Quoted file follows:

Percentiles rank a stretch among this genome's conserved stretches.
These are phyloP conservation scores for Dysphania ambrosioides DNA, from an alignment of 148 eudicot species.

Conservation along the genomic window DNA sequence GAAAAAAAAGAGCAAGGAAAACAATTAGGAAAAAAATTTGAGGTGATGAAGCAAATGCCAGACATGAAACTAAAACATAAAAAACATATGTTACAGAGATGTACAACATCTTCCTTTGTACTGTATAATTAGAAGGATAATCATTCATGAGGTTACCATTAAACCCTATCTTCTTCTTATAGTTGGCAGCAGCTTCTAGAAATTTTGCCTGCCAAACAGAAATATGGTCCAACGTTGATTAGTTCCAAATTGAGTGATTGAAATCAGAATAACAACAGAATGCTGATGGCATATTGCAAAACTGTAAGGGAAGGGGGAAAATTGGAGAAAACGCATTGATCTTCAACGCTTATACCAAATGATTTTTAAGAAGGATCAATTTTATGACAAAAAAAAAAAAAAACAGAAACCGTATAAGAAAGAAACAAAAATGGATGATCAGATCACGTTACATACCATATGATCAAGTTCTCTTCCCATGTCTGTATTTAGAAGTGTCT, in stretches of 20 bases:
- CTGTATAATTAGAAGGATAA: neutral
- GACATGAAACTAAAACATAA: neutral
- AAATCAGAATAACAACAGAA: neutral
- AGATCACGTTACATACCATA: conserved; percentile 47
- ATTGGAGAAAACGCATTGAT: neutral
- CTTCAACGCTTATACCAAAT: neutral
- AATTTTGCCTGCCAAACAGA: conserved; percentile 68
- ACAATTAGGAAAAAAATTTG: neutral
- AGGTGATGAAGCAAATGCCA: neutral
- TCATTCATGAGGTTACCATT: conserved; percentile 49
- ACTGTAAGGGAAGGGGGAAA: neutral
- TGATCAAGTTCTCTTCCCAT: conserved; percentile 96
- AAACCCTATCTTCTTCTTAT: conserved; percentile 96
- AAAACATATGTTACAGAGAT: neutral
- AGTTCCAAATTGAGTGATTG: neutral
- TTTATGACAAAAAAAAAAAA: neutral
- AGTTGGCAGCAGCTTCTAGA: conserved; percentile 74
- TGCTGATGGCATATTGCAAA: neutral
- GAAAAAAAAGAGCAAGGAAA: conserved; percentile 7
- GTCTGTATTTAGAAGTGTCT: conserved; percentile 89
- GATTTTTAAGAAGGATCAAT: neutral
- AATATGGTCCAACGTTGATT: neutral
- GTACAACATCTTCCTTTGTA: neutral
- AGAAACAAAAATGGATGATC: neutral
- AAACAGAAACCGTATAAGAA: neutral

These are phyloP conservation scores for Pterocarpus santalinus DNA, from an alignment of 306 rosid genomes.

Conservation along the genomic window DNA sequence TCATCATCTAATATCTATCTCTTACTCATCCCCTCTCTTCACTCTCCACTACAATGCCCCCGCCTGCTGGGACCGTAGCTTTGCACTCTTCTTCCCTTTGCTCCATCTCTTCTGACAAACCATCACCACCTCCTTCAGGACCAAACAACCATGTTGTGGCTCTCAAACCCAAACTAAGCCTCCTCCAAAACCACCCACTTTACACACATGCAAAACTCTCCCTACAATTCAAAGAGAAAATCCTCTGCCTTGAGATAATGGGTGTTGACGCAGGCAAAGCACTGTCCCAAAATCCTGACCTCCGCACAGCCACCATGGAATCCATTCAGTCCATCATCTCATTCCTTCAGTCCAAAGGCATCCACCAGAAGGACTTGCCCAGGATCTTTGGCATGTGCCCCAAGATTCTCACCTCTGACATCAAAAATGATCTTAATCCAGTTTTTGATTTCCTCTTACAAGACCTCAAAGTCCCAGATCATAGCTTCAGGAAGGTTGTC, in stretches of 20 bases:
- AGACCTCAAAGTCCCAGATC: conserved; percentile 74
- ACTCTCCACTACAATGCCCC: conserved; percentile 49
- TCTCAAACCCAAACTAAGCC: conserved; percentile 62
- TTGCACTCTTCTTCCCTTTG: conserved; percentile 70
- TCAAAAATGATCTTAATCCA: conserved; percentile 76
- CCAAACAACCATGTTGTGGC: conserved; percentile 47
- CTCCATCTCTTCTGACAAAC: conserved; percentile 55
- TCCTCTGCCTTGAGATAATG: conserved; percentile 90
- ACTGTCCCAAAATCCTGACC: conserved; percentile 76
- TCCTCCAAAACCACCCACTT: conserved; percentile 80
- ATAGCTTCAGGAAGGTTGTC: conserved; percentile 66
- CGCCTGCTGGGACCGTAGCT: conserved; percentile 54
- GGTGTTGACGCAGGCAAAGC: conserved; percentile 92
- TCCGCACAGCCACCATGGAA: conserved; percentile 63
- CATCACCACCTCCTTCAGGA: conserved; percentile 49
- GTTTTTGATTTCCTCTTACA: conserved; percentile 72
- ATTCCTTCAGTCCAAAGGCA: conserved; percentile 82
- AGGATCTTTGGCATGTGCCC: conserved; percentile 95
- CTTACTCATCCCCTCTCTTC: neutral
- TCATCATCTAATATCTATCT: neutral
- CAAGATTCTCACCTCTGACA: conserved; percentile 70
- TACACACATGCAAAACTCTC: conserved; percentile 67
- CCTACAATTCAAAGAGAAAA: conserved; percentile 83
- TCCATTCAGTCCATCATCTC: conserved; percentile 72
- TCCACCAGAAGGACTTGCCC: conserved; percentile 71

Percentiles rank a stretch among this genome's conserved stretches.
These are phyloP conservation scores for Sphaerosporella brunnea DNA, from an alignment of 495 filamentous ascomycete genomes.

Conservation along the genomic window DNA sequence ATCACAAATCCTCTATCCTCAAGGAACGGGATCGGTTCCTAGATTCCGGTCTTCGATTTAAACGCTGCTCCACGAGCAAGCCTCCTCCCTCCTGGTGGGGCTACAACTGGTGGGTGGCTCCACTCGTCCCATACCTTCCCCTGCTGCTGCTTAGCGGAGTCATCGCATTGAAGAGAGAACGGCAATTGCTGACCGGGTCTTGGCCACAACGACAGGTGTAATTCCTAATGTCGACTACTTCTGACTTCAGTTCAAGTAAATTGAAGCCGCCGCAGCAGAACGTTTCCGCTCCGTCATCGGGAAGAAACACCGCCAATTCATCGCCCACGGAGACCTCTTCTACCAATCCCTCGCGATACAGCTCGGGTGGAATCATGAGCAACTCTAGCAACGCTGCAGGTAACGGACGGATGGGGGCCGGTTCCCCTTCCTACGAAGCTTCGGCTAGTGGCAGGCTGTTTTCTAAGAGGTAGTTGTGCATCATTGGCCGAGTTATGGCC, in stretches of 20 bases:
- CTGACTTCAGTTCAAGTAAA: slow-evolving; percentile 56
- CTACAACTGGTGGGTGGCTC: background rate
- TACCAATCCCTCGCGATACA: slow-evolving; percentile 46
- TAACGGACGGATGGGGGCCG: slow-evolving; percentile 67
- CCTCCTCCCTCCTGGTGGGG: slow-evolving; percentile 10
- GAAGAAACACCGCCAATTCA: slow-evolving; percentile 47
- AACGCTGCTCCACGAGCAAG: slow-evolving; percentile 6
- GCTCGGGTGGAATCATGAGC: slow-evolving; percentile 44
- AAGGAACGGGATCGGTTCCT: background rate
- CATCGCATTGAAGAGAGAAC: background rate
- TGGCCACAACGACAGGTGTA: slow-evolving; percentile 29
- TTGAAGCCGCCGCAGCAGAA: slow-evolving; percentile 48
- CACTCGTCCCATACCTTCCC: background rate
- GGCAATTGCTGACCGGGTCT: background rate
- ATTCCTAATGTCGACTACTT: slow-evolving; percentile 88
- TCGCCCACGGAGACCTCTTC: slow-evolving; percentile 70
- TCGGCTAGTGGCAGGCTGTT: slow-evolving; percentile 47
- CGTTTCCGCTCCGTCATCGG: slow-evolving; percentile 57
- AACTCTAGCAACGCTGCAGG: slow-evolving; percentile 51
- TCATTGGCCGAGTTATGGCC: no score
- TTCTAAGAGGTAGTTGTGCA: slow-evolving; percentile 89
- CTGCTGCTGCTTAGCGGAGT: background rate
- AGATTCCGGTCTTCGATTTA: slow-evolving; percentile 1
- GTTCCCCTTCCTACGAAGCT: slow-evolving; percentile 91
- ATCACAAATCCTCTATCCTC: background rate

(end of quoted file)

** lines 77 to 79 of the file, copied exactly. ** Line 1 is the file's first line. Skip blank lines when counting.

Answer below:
- AACTCTAGCAACGCTGCAGG: slow-evolving; percentile 51
- TCATTGGCCGAGTTATGGCC: no score
- TTCTAAGAGGTAGTTGTGCA: slow-evolving; percentile 89